She worked with registration while I went over to the man with her and asked if he wanted a vaccine, or a heater meal and gift cards. He turned towards his companion and her face subtly guided him to the right answer. I realized that she was the directing partner and his refusal wasn’t because he had reasons for not vaccinating, but because I wasn’t inside the trust circle he keeps—only his companion is. She gave him permission to vaccinate, to get the heater meal, to get the gift cards. His hands were filthy, and it seemed he hadn’t changed clothes for a long time. I got his name and birthdate from him, though his speech was hesitant and so soft I had to ask him to repeat himself. So I wouldn’t shame him, I pointed to the freeway, saying, “My ears are pretty old, we got the commuter traffic, can you say again? I missed it the first time.” He repeated, and I got his name and date of birth, handed them off to registration, then turned to another gentleman, African-American, doing toe-dips and spins, dance moves, waiting for me to get to him, and I fixed him a meal. The meals bubbled and steamed in the cool morning air as they heated. The man wasn’t in our system so the registration worker created a new patient registration.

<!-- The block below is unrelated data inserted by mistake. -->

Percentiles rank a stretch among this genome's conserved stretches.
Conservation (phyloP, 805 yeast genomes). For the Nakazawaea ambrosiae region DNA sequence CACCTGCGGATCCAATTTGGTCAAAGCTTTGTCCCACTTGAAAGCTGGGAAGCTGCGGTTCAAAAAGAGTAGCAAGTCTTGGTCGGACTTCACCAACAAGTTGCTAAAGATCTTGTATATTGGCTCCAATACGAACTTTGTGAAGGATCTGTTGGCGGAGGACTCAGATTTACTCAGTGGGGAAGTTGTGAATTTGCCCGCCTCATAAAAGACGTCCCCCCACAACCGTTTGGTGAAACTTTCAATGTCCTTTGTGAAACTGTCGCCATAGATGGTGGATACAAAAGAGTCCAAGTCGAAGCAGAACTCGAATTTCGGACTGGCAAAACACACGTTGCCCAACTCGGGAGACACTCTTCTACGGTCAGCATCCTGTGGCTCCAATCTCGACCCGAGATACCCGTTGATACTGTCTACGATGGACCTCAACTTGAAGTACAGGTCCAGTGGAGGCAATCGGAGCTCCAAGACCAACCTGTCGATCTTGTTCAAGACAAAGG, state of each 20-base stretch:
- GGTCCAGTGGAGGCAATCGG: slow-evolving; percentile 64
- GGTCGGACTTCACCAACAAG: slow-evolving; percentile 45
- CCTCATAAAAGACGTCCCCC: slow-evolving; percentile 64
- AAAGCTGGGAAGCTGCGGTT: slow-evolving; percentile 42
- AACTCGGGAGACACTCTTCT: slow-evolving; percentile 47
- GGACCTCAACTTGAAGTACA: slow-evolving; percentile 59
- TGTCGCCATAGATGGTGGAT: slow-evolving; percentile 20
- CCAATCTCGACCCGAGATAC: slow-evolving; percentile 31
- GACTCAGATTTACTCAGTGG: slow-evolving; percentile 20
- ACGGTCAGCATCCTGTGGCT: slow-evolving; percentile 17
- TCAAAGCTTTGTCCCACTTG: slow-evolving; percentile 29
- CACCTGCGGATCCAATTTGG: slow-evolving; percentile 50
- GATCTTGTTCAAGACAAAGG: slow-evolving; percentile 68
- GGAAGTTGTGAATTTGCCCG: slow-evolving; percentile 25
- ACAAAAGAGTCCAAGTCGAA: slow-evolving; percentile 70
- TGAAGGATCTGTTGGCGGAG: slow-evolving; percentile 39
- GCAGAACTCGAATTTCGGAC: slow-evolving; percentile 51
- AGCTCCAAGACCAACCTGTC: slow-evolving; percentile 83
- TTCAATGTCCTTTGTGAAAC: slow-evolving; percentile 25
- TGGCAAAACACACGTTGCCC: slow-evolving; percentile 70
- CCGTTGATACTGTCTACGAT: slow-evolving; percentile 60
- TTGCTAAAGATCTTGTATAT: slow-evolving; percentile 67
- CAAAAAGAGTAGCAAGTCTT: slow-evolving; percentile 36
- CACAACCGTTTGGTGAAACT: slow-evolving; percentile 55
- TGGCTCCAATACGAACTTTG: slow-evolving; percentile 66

She was Georgia Marie. She sat on our portable stool, getting her injection of the vaccine. After she got her gift cards I pulled her aside.
“How long has he been like this?” I asked, indicating her partner.
She looked at me and the light of her intelligence showed through. She was all business, and she’d made a decision to trust me. “Like what?”
“Having a hard time speaking up, not taking action on his own, just moving through, ghosting.” I said.
She said “It’s been a while. Since after the epidemic began.”
“It’s not just an epidemic in people’s bodies,” I said. “Being out here affects people’s minds. He depressed?” She thought about it for a while. Maybe it was the first time she put it together. I think about what it’s been like for her, a trans person doing the direction for the couple, for the survival of both of them, for the third being, the relationship they have together and for how long. All of it, day after day. On the streets, where people beat up trans people.